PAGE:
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‘Regurgitation and reingestion’ (R/R) in great apes: a review of current knowledge

‘Regurgitation and reingestion’ (R/R) in great apes: a review of current knowledge Research indicates that regurgitation and reingestion (R/R) is a relatively common behaviour in zoo‐housed great apes, with most studies to date carried out on Western lowland gorillas Gorilla gorilla gorilla and Chimpanzees Pan troglodytes. R/R is an abnormal behaviour because great apes are not anatomically adapted to regurgitate their food as part of their normal feeding processes, and because this behaviour has not been observed in members of the species living freely in the wild, in conditions that would allow a full behavioural range. In this article, an overview is given of the published literature on R/R in great apes, which suggests that this behaviour is probably multifactorial and may be linked to inappropriate feeding environments (e.g. in terms of nutritional composition of the diet and/or presentation of food), and possibly also social and other factors. A similar behaviour to R/R, known as rumination disorder, can occur in humans (another great ape species), in whom it is classified as a feeding and eating disorder, and there are potential consequences to people's physical health as a result of oral acid. There have been no known studies to date to identify whether or not similar health consequences can occur in non‐human great apes, but the regurgitant has been found to be significantly more acidic in gorillas than the food they ingested originally, meaning it is potentially injurious in non‐human great apes. There is much that is not yet known about R/R and how to reduce or eliminate it when it does occur. The research indicates that there are a range of factors involved and these can vary by individual animal. More research into this behaviour is clearly needed to ensure that zoos and sanctuaries are providing the best possible care for these animals, and some suggestions for future research directions are included in this review. http://www.deepdyve.com/assets/images/DeepDyve-Logo-lg.png International Zoo Yearbook Wiley

‘Regurgitation and reingestion’ (R/R) in great apes: a review of current knowledge

International Zoo Yearbook , Volume 52 (1) – Jan 1, 2018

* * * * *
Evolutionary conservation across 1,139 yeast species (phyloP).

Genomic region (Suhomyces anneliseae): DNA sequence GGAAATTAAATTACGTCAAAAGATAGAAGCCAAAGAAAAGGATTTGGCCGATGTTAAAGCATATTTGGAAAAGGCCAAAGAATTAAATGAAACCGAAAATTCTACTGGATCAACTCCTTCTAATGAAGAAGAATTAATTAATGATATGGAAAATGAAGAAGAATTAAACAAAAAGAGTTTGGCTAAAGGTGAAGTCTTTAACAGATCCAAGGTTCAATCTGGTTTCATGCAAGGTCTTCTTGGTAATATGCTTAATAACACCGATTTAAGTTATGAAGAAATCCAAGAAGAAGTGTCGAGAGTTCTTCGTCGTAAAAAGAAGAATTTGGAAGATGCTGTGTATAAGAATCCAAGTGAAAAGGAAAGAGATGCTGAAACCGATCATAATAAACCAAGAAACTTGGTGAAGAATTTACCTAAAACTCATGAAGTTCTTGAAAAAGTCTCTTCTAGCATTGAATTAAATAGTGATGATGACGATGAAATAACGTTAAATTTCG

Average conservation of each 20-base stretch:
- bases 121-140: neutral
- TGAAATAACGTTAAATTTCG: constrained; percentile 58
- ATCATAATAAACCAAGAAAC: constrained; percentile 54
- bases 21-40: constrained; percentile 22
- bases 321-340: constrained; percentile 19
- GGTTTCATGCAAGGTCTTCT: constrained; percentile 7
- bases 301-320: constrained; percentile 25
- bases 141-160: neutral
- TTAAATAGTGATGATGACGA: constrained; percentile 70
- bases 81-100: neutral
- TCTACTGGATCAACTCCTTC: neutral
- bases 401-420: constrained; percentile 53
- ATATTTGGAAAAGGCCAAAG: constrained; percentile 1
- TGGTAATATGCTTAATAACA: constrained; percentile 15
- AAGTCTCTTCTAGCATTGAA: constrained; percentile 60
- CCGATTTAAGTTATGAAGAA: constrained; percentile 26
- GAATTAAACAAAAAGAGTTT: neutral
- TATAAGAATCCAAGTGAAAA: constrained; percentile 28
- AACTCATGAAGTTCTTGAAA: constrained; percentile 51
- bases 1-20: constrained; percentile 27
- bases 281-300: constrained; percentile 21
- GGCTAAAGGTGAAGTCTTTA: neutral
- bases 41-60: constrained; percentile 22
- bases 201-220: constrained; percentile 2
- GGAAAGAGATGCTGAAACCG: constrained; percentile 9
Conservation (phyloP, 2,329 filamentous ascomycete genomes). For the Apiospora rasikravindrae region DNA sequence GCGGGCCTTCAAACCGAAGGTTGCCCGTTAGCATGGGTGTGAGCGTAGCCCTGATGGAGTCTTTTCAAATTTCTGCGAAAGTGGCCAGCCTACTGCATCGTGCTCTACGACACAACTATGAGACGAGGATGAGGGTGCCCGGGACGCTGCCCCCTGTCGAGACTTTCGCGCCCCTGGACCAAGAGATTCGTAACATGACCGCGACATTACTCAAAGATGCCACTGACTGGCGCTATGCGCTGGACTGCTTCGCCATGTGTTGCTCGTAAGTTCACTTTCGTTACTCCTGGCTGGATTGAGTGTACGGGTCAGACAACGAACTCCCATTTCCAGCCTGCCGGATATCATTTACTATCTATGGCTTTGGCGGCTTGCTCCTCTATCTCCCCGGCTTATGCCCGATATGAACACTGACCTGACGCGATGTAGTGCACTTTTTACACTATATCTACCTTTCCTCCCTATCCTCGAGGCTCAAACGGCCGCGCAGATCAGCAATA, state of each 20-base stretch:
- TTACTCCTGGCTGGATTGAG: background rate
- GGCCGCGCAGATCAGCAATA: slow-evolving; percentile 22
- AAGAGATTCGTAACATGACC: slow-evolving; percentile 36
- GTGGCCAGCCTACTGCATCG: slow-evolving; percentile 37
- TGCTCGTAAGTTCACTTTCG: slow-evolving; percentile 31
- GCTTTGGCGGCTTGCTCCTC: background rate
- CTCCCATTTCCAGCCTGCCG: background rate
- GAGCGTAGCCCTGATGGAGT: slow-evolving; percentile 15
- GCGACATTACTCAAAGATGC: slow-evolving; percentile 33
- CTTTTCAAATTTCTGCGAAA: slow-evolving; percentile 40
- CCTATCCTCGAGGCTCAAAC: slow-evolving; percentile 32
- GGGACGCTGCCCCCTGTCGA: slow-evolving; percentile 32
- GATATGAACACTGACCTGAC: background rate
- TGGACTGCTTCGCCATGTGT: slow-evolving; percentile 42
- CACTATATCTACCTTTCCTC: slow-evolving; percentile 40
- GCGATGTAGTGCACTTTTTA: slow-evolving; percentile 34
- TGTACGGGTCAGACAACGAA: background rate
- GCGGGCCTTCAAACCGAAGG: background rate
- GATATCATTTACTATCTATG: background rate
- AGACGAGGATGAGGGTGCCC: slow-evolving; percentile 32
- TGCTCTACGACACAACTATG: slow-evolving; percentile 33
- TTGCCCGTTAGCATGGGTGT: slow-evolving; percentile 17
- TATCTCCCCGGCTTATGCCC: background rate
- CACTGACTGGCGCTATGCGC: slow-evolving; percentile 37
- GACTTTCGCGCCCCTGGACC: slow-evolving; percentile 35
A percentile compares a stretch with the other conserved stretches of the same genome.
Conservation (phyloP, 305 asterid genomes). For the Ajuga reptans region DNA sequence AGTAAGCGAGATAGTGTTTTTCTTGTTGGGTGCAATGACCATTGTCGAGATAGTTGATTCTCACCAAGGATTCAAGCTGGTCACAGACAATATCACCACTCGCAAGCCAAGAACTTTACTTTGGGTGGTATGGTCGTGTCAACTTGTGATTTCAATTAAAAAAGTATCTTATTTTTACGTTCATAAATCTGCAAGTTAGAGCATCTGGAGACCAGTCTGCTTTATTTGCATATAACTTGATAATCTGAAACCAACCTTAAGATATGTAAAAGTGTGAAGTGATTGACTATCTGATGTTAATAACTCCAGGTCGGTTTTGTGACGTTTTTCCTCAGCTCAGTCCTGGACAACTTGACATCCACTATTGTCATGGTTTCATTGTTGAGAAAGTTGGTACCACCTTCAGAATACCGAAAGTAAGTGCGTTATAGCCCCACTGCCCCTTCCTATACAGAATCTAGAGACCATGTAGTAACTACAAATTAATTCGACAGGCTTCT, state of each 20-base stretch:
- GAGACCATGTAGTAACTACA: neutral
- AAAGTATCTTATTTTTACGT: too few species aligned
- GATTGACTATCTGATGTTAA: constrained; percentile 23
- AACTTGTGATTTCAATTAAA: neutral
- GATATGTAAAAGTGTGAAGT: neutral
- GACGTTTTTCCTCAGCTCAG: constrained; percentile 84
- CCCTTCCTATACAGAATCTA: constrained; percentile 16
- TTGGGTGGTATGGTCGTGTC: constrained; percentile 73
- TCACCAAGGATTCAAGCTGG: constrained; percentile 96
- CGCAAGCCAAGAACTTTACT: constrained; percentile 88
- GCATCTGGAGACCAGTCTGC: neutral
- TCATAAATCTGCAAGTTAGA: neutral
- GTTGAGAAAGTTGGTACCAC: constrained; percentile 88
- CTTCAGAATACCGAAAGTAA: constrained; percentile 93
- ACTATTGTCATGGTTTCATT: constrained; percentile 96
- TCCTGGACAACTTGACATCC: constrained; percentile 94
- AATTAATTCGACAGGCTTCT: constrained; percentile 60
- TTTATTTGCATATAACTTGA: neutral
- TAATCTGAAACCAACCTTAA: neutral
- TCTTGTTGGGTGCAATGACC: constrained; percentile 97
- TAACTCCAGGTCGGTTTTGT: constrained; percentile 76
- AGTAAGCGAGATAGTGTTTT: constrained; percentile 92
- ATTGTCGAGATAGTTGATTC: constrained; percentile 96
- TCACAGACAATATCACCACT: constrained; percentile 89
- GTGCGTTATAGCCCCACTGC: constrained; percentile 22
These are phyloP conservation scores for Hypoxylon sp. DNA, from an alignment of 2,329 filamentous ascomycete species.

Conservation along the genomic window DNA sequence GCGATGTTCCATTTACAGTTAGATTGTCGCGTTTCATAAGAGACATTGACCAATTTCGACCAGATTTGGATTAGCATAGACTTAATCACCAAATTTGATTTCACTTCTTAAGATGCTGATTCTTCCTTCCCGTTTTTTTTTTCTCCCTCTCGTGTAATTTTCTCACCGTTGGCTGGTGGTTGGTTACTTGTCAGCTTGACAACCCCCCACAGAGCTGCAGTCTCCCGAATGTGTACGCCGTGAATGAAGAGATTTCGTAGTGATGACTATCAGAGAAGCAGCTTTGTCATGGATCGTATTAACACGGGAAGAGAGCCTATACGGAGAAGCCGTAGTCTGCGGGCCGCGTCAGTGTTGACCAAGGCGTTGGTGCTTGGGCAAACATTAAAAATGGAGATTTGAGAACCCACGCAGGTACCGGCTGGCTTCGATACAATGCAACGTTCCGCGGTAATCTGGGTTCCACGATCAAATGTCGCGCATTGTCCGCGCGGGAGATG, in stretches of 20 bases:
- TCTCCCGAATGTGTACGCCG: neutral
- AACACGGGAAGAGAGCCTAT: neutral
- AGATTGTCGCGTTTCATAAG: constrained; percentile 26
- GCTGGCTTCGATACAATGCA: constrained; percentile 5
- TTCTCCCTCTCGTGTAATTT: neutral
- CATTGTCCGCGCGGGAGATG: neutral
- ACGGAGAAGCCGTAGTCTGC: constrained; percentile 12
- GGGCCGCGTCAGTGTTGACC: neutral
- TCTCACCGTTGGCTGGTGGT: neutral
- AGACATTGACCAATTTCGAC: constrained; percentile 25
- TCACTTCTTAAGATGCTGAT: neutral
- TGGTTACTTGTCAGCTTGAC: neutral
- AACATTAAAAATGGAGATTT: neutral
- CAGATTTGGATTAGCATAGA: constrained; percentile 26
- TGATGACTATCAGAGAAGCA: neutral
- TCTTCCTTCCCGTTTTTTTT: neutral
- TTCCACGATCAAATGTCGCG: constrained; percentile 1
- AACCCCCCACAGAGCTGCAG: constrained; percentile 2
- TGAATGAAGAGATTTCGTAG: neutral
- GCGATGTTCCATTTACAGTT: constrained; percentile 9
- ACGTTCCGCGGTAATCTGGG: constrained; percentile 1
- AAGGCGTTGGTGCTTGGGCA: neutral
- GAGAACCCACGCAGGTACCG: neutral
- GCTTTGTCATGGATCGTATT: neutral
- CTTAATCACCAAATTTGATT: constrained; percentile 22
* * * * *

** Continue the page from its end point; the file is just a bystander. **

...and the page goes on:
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References (72)

Publisher
Wiley
Copyright
Copyright © 2018 The Zoological Society of London
ISSN
0074-9664
eISSN
1748-1090
DOI
10.1111/izy.12204
Publisher site
See Article on Publisher Site

Abstract

Research indicates that regurgitation and reingestion (R/R) is a relatively common behaviour in zoo‐housed great apes, with most studies to date carried out on Western lowland gorillas Gorilla gorilla gorilla and Chimpanzees Pan troglodytes. R/R is an abnormal behaviour because great apes are not anatomically adapted to regurgitate their food as part of their normal feeding processes, and because this behaviour has not been observed in members of the species living freely in the wild, in conditions that would allow a full behavioural range. In this article, an overview is given of the published literature on R/R in great apes, which suggests that this behaviour is probably multifactorial and may be linked to inappropriate feeding environments (e.g. in terms of nutritional composition of the diet and/or presentation of food), and possibly also social and other factors. A similar behaviour to R/R, known as rumination disorder, can occur in humans (another great ape species), in whom it is classified as a feeding and eating disorder, and there are potential consequences to people's physical health as a result of oral acid. There have been no known studies to date to identify whether or not similar health consequences can occur in non‐human great apes, but the regurgitant has been found to be significantly more acidic in gorillas than the food they ingested originally, meaning it is potentially injurious in non‐human great apes. There is much that is not yet known about R/R and how to reduce or eliminate it when it does occur. The research indicates that there are a range of factors involved and these can vary by individual animal. More research into this behaviour is clearly needed to ensure that zoos and sanctuaries are providing the best possible care for these animals, and some suggestions for future research directions are included in this review.

Journal

International Zoo YearbookWiley

Published: Jan 1, 2018

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